Rooted: Eat More Plants — It will add wholesome food to your new year
If consuming more plant-based foods plays into the new year’s resolutions, it pays to patronize Rooted.
Subtitled “Eat More Plants,” the south Medford fast-casual concept has grown a strong following since its September debut. An online platform for pickup orders or delivery through DoorDash makes it even easier for customers to add wholesome salads, wraps, panini and grain bowls to their everyday regimens.
Whole foods define the menu at Rooted, which bases recipes around black beans and chickpeas, brown rice and quinoa, nuts and seeds and a veritable cornucopia of fresh produce. For meat substitutes, there are old-school mushrooms and tofu, as well as the more trendy jackfruit. Pasture-raised eggs even are available for breakfast burritos.
Notably absent are processed plant-based meat substitutes, recently receiving some negative attention for containing ingredients that aren’t, strictly speaking, healthy. Gravitating toward the basics, if not necessarily vegan foods, I found plenty to pique my interest at Rooted.
Walnuts and blueberries with quinoa and baby kale ($12.99) stood out from the menu’s other salads. But I wondered about the blueberries’ freshness during the cold season. Roasted chickpeas composing the “summer cider” salad ($12.99) represented a hearty helping of protein alongside pumpkin seeds. Other salads include the “green glow,” so named for its spinach and pea shoots, and the “sweet ’n spicy,” touting candied jalapeno with portobello mushroom and pear.
Thirsty and craving the quench of ginger, I selected the “Beetlejuice” ($8) from Rooted’s lineup of fresh-pressed, organic beverages. Had the hour been earlier, I would have opted for the “citrus sunrise,” comprising grapefruit, blood orange and carrot juices. Each is packaged in a 12-ounce bottle, displayed in a self-serve cooler.
Also spiced with ginger, a 2-ounce “flu shot” ($4) promotes wellness with its dose of garlic and oregano oil. An “immunity shot” boosts pineapple juice with turmeric, cayenne and black pepper.
My salad came out generously arrayed in chickpeas and half an avocado.
Sampling the salad first without dressing, I found the legumes’ seasoning so satisfying that I almost didn’t want the apple cider vinaigrette, particularly once I mixed in some of the rich avocado. Wedges of cucumber complemented the crunch of romaine lettuce, which constituted most of the mixed greens, although I located a few spinach leaves in the bowl.
The beet juice, enhanced with carrot, celery and lemon was lightly sweet and not too earthy. More than I needed in a sitting, I took the rest for my drive home with the resolve not to spill a drop of the intensely pigmented liquid en route.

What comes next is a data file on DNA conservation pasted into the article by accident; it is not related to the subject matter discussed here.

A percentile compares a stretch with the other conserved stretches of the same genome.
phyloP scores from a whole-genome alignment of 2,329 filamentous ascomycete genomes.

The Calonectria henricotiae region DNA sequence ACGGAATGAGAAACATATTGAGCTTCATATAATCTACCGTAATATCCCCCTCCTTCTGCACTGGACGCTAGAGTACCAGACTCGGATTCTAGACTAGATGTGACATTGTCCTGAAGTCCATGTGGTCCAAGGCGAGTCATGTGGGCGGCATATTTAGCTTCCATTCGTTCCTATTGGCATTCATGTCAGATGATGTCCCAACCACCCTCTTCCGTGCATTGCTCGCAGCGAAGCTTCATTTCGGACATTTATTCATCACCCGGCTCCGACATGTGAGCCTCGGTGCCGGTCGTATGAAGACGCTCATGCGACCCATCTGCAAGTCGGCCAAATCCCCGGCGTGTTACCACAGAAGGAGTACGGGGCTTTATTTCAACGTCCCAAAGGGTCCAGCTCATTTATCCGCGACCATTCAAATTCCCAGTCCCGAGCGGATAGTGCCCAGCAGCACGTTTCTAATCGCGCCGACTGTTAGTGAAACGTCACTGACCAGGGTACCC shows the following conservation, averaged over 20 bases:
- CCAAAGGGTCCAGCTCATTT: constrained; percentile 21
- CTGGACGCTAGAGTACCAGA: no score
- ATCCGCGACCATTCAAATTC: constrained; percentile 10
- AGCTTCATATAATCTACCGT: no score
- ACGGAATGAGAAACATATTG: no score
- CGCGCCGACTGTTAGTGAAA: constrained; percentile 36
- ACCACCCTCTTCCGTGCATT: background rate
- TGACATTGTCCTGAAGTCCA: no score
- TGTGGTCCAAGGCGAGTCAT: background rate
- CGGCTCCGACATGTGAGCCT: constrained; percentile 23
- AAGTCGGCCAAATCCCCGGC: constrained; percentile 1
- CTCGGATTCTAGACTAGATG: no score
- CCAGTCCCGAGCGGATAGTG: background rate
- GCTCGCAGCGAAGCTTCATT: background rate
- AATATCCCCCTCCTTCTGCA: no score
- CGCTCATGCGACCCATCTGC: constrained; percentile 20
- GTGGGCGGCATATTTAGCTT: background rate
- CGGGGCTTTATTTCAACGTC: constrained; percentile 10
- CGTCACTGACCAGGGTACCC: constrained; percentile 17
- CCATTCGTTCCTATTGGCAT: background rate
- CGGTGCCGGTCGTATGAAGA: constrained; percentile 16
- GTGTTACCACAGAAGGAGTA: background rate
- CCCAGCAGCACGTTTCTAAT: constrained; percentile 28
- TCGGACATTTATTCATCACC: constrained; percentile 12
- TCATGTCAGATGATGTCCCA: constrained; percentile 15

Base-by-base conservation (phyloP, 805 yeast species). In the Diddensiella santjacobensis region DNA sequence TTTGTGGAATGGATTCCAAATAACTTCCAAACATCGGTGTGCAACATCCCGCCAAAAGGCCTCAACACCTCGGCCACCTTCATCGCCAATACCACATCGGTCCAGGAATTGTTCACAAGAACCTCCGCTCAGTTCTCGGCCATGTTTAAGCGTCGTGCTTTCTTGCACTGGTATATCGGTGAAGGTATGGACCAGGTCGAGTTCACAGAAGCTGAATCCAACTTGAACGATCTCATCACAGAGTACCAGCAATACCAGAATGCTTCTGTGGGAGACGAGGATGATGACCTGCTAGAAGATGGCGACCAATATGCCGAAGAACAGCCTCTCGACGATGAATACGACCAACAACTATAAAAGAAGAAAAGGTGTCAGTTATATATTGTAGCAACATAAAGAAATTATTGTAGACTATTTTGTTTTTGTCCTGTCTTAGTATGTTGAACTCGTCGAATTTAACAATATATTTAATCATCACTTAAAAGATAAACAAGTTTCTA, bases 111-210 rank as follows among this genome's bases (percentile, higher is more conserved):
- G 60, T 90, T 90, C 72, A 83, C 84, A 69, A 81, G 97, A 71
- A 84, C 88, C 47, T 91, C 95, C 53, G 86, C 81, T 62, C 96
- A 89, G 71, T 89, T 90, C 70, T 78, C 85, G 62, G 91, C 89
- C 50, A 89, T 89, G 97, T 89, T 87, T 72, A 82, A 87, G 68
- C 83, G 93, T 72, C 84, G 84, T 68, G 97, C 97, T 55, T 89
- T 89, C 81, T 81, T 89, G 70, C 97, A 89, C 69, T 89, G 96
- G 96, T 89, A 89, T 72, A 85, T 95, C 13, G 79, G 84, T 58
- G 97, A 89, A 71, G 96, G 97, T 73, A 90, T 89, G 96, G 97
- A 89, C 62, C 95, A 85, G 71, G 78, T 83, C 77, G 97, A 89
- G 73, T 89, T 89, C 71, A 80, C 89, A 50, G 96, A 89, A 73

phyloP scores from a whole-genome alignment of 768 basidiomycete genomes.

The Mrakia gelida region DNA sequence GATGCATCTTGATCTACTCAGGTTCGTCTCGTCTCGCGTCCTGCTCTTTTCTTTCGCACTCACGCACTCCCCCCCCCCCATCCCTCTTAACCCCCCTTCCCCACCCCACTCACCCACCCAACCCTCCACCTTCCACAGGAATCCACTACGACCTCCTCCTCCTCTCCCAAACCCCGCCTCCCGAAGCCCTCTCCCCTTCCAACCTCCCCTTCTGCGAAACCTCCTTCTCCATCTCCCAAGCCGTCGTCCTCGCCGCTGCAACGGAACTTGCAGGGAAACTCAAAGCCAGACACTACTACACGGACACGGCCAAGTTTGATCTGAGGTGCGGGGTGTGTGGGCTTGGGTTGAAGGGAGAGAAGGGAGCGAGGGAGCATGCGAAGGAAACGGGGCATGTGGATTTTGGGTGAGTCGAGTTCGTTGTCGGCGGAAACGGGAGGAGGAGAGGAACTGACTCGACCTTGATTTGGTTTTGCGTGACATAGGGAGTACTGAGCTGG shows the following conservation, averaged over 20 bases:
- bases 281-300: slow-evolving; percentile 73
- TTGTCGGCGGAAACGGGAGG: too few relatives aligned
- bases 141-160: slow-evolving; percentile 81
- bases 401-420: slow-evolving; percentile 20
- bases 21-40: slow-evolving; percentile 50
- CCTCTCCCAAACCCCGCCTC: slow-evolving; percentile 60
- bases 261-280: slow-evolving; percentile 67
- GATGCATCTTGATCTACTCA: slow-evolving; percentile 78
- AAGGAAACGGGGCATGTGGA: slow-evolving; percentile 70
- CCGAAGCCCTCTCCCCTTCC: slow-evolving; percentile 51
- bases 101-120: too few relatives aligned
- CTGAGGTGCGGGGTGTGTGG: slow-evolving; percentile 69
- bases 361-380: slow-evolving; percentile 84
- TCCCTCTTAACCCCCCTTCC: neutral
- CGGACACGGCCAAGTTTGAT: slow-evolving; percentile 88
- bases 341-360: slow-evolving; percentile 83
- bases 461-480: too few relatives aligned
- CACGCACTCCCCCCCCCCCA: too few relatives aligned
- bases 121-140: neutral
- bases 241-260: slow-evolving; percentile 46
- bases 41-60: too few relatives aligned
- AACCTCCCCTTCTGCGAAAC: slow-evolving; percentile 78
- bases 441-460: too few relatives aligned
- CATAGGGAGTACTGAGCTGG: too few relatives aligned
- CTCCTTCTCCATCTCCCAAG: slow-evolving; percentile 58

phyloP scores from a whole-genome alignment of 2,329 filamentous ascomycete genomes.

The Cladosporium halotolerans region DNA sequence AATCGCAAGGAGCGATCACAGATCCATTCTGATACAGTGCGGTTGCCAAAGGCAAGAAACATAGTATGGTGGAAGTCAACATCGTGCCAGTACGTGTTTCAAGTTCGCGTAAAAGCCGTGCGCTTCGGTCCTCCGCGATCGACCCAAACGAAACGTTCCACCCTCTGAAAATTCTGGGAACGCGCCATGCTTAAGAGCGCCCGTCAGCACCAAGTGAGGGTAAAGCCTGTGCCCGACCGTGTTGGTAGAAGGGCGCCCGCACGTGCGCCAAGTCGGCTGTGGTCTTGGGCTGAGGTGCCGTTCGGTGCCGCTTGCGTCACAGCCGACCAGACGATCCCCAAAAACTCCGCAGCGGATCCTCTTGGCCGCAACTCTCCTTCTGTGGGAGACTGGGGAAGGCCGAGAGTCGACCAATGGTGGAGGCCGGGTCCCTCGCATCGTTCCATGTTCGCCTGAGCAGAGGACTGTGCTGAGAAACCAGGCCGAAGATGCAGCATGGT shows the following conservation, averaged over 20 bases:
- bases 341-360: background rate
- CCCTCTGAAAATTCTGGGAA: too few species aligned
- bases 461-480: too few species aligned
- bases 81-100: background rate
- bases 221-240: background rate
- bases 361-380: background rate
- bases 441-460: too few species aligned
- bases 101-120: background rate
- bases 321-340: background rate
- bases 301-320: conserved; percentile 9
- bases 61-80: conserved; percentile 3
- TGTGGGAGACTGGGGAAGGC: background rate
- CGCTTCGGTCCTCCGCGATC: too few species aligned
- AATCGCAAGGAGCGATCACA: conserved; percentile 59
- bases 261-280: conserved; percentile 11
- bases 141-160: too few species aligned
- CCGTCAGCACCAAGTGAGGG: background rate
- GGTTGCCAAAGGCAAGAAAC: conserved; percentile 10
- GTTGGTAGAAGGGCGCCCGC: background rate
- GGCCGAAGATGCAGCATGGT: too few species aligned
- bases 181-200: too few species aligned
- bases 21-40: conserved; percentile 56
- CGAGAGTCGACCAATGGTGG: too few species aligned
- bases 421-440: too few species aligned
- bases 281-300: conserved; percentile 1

A return visit later that week with my partner came early enough to sample the “citrus sunrise,” along with some of Rooted’s breakfast items. I assumed my partner would gravitate to a breakfast burrito, which number four types on Rooted’s menu. Ranging in price from $9.99 to $11.49, all feature scrambled tofu, although two scrambled eggs can be substituted for an additional $2.
But my partner surprised me with his choice of the “pina colada” smoothie bowl, the only one of Rooted’s four made with coconut milk. Almond milk is the base for Rooted’s namesake bowl with acai, as well as the “berry-cherry” and “peanut butter-banana” bowls. Adding 18 grams of plant-based protein powder tacks $3 onto the smoothie bowls’ $7.99 price.
A bowl can be the chosen format for about half of Rooted’s items. Breakfast and lunch burrito fillings can lose the tortillas and repose instead in a dish. Conversely, any salad can be prepared as a wrap. For $2.99, add a side salad, fresh fruit, guacamole with chips or hummus with veggies to any and all of the above.
Served with a choice of side, panini — from $13.49 to $16.49 — bookend portobello mushrooms, chickpeas, pulled jackfruit and nut butters. Provolone and Gouda cheeses are dairy-free, and mayonnaise and pesto are vegan.
Customers with even stricter dietary needs or more specific tastes can mix and match from nearly 60 ingredients to build their own burrito, wrap, salad or bowl, priced at $9.99 per pound. Those who value variety can get half a panini and side of hummus and veggies, plus seasonal fresh fruit for $11.99.